Specific sense of "fireball, shooting star" is attested from 1590s. Atmospheric phenomena were formerly classified as aerial meteors (wind), aqueous meteors (rain, snow, hail), luminous meteors (aurora, rainbows), and igneous meteors (lightning, shooting stars).

Online Etymology Dictionary, © 2010 Douglas Harper
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meteor in Science
meteor
  (mē'tē-ər)   
  1. A bright trail or streak of light that appears in the night sky when a meteoroid enters the Earth's atmosphere. The friction with the air causes the rock to glow with heat. Also called shooting star.

  2. A rocky body that produces such light. Most meteors burn up before reaching the Earth's surface. See Note at solar system.


Our Living Language  : The streaks of light we sometimes see in the night sky and call meteors were not identified as interplanetary rocks until the 19th century. Before then, the streaks of light were considered only one of a variety of atmospheric phenomena, all of which bore the name meteor. Rain was an aqueous meteor, winds and storms were airy meteors, and streaks of light in the sky were fiery meteors. This general use of meteor survives in our word meteorology, the study of the weather and atmospheric phenomena. Nowadays, astronomers use any of three words for rocks from interplanetary space, depending on their stage of descent to the Earth. A meteoroid is a rock in space that has the potential to collide with the Earth's atmosphere. Meteoroids range in size from a speck of dust to a chunk about 100 meters in diameter, though most are smaller than a pebble. When a meteoroid enters the atmosphere, it becomes a meteor. The light that it gives off when heated by friction with the atmosphere is also called a meteor. If the rock is not obliterated by the friction and lands on the ground, it is called a meteorite. For this term, scientists borrowed the -ite suffix used in the names of minerals like malachite and pyrite.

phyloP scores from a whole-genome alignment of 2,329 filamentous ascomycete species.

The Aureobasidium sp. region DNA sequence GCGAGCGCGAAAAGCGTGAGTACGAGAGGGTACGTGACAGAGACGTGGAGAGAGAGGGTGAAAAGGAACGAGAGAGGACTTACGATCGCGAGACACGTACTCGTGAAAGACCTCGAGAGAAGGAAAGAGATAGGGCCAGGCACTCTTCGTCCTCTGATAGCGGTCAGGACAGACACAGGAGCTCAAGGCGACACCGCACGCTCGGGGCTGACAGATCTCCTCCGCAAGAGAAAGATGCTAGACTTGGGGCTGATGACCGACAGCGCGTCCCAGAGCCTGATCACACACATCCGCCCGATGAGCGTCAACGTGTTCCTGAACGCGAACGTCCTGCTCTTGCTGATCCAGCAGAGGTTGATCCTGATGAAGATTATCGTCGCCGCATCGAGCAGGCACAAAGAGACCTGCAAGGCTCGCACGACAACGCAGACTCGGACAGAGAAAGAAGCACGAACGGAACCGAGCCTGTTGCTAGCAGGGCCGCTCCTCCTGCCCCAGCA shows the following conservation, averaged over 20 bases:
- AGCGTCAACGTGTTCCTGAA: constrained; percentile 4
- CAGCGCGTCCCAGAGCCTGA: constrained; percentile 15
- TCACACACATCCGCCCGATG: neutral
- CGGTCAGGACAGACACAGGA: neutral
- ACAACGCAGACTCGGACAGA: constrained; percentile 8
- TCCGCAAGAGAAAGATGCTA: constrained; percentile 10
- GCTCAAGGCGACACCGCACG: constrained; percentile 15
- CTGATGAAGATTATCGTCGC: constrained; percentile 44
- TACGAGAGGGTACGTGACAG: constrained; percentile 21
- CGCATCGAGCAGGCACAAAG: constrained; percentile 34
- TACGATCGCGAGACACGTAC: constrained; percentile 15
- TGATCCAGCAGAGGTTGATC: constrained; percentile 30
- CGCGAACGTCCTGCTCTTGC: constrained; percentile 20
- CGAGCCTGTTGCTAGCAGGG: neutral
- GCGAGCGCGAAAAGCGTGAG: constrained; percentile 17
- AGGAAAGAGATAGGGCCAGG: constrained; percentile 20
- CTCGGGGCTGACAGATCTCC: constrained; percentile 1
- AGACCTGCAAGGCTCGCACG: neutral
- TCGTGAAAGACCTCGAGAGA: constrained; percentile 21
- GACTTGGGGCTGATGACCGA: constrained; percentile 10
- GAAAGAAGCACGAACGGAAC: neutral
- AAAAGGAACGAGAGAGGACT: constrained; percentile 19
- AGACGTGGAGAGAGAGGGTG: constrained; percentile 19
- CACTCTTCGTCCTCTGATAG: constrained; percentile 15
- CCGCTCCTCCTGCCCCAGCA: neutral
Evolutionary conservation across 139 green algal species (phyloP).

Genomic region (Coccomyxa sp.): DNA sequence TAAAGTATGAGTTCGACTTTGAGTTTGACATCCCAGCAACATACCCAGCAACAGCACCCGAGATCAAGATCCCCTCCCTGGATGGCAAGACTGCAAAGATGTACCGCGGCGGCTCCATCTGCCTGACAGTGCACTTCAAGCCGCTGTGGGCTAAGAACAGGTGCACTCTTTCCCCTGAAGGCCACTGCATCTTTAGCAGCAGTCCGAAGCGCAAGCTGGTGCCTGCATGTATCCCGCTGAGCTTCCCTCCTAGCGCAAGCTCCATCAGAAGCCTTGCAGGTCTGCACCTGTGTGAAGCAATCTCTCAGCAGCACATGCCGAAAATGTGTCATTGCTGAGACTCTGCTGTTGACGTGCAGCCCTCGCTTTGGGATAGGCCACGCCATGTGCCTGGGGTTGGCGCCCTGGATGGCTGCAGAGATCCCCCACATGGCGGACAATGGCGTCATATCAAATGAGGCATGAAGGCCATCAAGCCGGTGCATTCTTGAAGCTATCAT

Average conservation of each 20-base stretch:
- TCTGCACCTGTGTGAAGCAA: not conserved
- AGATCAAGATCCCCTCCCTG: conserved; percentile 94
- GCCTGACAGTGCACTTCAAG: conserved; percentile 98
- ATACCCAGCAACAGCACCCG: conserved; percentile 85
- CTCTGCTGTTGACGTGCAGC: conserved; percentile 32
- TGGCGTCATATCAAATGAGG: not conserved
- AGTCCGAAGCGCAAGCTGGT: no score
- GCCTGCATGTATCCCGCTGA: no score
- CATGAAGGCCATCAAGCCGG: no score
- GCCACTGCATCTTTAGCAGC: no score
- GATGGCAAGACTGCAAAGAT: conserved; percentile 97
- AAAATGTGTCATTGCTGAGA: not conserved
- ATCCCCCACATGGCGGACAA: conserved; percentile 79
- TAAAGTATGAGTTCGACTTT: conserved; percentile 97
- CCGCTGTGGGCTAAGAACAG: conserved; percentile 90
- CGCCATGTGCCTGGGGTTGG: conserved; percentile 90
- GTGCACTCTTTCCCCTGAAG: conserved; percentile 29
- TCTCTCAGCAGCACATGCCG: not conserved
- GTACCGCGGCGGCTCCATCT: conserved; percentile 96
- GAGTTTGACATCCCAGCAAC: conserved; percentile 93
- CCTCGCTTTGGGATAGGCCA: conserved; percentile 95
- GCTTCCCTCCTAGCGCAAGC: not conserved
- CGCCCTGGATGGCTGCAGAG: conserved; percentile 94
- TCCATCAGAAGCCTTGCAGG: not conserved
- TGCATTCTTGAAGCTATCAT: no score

The American Heritage® Science Dictionary
Copyright © 2002. Published by Houghton Mifflin. All rights reserved.
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meteor in Culture

meteor definition


A streak of light in the sky, often called a “shooting star,” that occurs when a bit of extraterrestrial matter falls into the atmosphere of the Earth and burns up.

Note: Meteor showers occur at regular times during the year.
The American Heritage® New Dictionary of Cultural Literacy, Third Edition
Copyright © 2005 by Houghton Mifflin Company.
Published by Houghton Mifflin Company. All rights reserved.
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meteor in Technology


A version of COMIT with Lisp-like syntax, written in MIT Lisp 1.5 for the IBM 7090. "METEOR - A List Interpreter for String Transformation", D.G. Bobrow in The Programming Language LISP and its Interpretation, E.D. and D.G. Bobrow eds, 1964.

The Free On-line Dictionary of Computing, © Denis Howe 2010 http://foldoc.org
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Related Abbreviations for meteor

meteor.

  1. meteorological
  2. meteorology
The American Heritage® Abbreviations Dictionary, Third Edition
Copyright © 2005 by Houghton Mifflin Company.
Published by Houghton Mifflin Company. All rights reserved.